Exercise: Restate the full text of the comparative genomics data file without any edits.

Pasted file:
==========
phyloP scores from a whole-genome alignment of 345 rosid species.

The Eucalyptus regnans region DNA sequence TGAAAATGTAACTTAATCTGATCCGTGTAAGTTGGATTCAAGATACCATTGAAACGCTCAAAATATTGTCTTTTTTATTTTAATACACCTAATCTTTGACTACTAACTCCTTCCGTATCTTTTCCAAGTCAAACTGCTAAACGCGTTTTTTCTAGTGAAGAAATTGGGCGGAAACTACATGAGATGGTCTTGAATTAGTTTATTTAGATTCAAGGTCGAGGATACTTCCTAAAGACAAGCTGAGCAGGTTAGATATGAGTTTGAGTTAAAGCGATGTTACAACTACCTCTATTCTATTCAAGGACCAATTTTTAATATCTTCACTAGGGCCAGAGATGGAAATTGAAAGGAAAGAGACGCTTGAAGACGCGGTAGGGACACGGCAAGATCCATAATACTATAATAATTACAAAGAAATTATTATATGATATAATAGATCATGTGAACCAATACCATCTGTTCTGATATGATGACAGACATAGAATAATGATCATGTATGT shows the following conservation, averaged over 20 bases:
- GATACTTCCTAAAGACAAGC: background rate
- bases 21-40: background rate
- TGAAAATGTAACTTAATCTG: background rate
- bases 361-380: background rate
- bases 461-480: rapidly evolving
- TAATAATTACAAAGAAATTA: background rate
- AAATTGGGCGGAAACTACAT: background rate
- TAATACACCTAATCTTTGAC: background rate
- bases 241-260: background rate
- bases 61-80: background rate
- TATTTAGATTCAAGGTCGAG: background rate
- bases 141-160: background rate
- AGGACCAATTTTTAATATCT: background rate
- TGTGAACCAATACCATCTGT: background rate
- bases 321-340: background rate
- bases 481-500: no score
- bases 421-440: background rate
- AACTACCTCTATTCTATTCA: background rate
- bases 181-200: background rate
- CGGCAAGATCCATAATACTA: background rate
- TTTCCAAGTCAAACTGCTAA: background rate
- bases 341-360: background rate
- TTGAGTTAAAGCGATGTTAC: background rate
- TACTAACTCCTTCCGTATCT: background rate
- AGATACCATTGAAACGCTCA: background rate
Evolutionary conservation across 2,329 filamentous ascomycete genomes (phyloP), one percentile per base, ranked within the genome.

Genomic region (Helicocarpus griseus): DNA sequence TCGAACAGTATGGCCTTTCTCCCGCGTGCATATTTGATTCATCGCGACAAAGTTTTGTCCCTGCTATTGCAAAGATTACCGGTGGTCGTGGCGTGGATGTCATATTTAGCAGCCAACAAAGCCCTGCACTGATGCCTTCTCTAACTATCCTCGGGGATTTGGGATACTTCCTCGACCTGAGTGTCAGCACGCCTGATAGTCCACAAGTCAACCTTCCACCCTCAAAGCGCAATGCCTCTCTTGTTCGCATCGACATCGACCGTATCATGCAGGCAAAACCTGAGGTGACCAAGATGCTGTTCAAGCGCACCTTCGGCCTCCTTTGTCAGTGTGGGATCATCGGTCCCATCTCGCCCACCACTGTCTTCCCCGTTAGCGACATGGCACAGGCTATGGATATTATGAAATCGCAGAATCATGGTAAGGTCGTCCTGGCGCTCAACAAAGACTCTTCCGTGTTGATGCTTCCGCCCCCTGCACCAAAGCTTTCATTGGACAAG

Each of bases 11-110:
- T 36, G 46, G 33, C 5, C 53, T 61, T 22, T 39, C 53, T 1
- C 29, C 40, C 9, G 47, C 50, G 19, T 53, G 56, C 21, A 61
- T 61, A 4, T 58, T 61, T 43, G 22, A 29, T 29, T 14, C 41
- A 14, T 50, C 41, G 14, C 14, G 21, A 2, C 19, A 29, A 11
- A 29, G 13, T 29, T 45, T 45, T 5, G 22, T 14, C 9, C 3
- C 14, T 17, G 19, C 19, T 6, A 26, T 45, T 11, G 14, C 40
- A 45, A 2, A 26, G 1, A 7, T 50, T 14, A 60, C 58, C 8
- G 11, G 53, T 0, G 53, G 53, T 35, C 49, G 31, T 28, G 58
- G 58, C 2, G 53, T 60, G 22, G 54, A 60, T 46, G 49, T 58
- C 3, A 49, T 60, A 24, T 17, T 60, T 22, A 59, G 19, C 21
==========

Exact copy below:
phyloP scores from a whole-genome alignment of 345 rosid species.

The Eucalyptus regnans region DNA sequence TGAAAATGTAACTTAATCTGATCCGTGTAAGTTGGATTCAAGATACCATTGAAACGCTCAAAATATTGTCTTTTTTATTTTAATACACCTAATCTTTGACTACTAACTCCTTCCGTATCTTTTCCAAGTCAAACTGCTAAACGCGTTTTTTCTAGTGAAGAAATTGGGCGGAAACTACATGAGATGGTCTTGAATTAGTTTATTTAGATTCAAGGTCGAGGATACTTCCTAAAGACAAGCTGAGCAGGTTAGATATGAGTTTGAGTTAAAGCGATGTTACAACTACCTCTATTCTATTCAAGGACCAATTTTTAATATCTTCACTAGGGCCAGAGATGGAAATTGAAAGGAAAGAGACGCTTGAAGACGCGGTAGGGACACGGCAAGATCCATAATACTATAATAATTACAAAGAAATTATTATATGATATAATAGATCATGTGAACCAATACCATCTGTTCTGATATGATGACAGACATAGAATAATGATCATGTATGT shows the following conservation, averaged over 20 bases:
- GATACTTCCTAAAGACAAGC: background rate
- bases 21-40: background rate
- TGAAAATGTAACTTAATCTG: background rate
- bases 361-380: background rate
- bases 461-480: rapidly evolving
- TAATAATTACAAAGAAATTA: background rate
- AAATTGGGCGGAAACTACAT: background rate
- TAATACACCTAATCTTTGAC: background rate
- bases 241-260: background rate
- bases 61-80: background rate
- TATTTAGATTCAAGGTCGAG: background rate
- bases 141-160: background rate
- AGGACCAATTTTTAATATCT: background rate
- TGTGAACCAATACCATCTGT: background rate
- bases 321-340: background rate
- bases 481-500: no score
- bases 421-440: background rate
- AACTACCTCTATTCTATTCA: background rate
- bases 181-200: background rate
- CGGCAAGATCCATAATACTA: background rate
- TTTCCAAGTCAAACTGCTAA: background rate
- bases 341-360: background rate
- TTGAGTTAAAGCGATGTTAC: background rate
- TACTAACTCCTTCCGTATCT: background rate
- AGATACCATTGAAACGCTCA: background rate
Evolutionary conservation across 2,329 filamentous ascomycete genomes (phyloP), one percentile per base, ranked within the genome.

Genomic region (Helicocarpus griseus): DNA sequence TCGAACAGTATGGCCTTTCTCCCGCGTGCATATTTGATTCATCGCGACAAAGTTTTGTCCCTGCTATTGCAAAGATTACCGGTGGTCGTGGCGTGGATGTCATATTTAGCAGCCAACAAAGCCCTGCACTGATGCCTTCTCTAACTATCCTCGGGGATTTGGGATACTTCCTCGACCTGAGTGTCAGCACGCCTGATAGTCCACAAGTCAACCTTCCACCCTCAAAGCGCAATGCCTCTCTTGTTCGCATCGACATCGACCGTATCATGCAGGCAAAACCTGAGGTGACCAAGATGCTGTTCAAGCGCACCTTCGGCCTCCTTTGTCAGTGTGGGATCATCGGTCCCATCTCGCCCACCACTGTCTTCCCCGTTAGCGACATGGCACAGGCTATGGATATTATGAAATCGCAGAATCATGGTAAGGTCGTCCTGGCGCTCAACAAAGACTCTTCCGTGTTGATGCTTCCGCCCCCTGCACCAAAGCTTTCATTGGACAAG

Each of bases 11-110:
- T 36, G 46, G 33, C 5, C 53, T 61, T 22, T 39, C 53, T 1
- C 29, C 40, C 9, G 47, C 50, G 19, T 53, G 56, C 21, A 61
- T 61, A 4, T 58, T 61, T 43, G 22, A 29, T 29, T 14, C 41
- A 14, T 50, C 41, G 14, C 14, G 21, A 2, C 19, A 29, A 11
- A 29, G 13, T 29, T 45, T 45, T 5, G 22, T 14, C 9, C 3
- C 14, T 17, G 19, C 19, T 6, A 26, T 45, T 11, G 14, C 40
- A 45, A 2, A 26, G 1, A 7, T 50, T 14, A 60, C 58, C 8
- G 11, G 53, T 0, G 53, G 53, T 35, C 49, G 31, T 28, G 58
- G 58, C 2, G 53, T 60, G 22, G 54, A 60, T 46, G 49, T 58
- C 3, A 49, T 60, A 24, T 17, T 60, T 22, A 59, G 19, C 21